Adding a rainbow
We are keen to maximize opportunities to enrich children’s learning beyond the curriculum, promoting the development of the whole child, hoping to add the colours of a rainbow to their experience of school life.
This year, we were excited to offer pupils across the whole school the opportunity to take part in Yoga sessions, led by an experienced children’s Yoga teacher. This proved a big hit across all ages! I’m still in my first year of Yoga and cannot recommend it highly enough! It is a unique form of exercise with the potential to offer profound benefits to health and well-being. Starting Yoga young is a superb platform for stimulating and disciplining the mind, building self-esteem, developing flexibility and strength, improving focus, as well as regulating emotions and stress. If you haven’t tried it yourself yet, why not give it a go? You’ll be amazed…
During our Sport and well-being Week, the children engaged in a range of sporting activities and chose from a menu of creative enrichment sessions including yoga, origami, dance, taste testing, still life painting, sewing, recycling superheroes and more! The week celebrated sharing talents, learning new skills and finding enjoyment in new experiences and challenges. I enjoyed working with our PE Leader, Dan King, to organise this themed week, which we are keen to develop further next year.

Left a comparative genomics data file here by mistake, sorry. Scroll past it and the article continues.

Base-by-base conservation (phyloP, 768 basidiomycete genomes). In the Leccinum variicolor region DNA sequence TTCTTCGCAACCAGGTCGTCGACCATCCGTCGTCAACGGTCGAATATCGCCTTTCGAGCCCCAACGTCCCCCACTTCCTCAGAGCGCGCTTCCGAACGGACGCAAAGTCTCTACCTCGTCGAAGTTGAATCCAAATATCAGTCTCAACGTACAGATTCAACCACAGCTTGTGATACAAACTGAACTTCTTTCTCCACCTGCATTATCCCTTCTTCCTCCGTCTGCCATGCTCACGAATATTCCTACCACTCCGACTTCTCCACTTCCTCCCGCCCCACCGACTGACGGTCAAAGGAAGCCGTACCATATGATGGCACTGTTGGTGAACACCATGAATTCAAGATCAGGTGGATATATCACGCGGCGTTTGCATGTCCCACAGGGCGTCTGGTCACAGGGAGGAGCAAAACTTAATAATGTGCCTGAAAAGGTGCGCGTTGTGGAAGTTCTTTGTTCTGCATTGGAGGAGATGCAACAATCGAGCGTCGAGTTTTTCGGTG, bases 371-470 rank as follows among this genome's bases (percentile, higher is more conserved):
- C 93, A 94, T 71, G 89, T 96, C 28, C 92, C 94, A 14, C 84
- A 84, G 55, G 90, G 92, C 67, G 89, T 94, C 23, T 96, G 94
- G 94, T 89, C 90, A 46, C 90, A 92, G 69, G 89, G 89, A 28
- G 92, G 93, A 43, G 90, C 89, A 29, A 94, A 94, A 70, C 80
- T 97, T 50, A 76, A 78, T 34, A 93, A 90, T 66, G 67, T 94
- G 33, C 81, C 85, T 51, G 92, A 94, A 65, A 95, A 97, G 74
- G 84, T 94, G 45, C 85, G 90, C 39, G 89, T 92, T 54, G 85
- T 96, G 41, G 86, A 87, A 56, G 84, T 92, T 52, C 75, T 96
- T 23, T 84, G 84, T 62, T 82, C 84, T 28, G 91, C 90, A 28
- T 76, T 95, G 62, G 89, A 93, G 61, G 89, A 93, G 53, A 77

Exploring opportunities to take learning outside is another great way to promote pupil well-being and is an area we are keen to develop further as a school. Our Outdoor Learning Leader, Kathryn Chinchen @Teach_on_beach, has led several training sessions this year, inspiring staff to venture creatively into the outdoors with pupils. We are very fortunate as a school to be located within walking distance to the beach. The children have truly loved the simplicity of many of these outdoor learning experiences. Meaningful and memorable – and a sea of smiling faces always tells a story!
As a school, we recognise that there is still so much more we want to achieve but we are looking forward to the journey ahead. With a values-based ethos, a whole school team approach, clear goals and support within school and beyond, we are well on our way. Exciting times ahead!
Kerry Macfarlane is a Primary teacher and PSHE/Wellbeing Lead at Corpus Christi Primary School, Bournemouth. Find her on Twitter at @KAB21MAC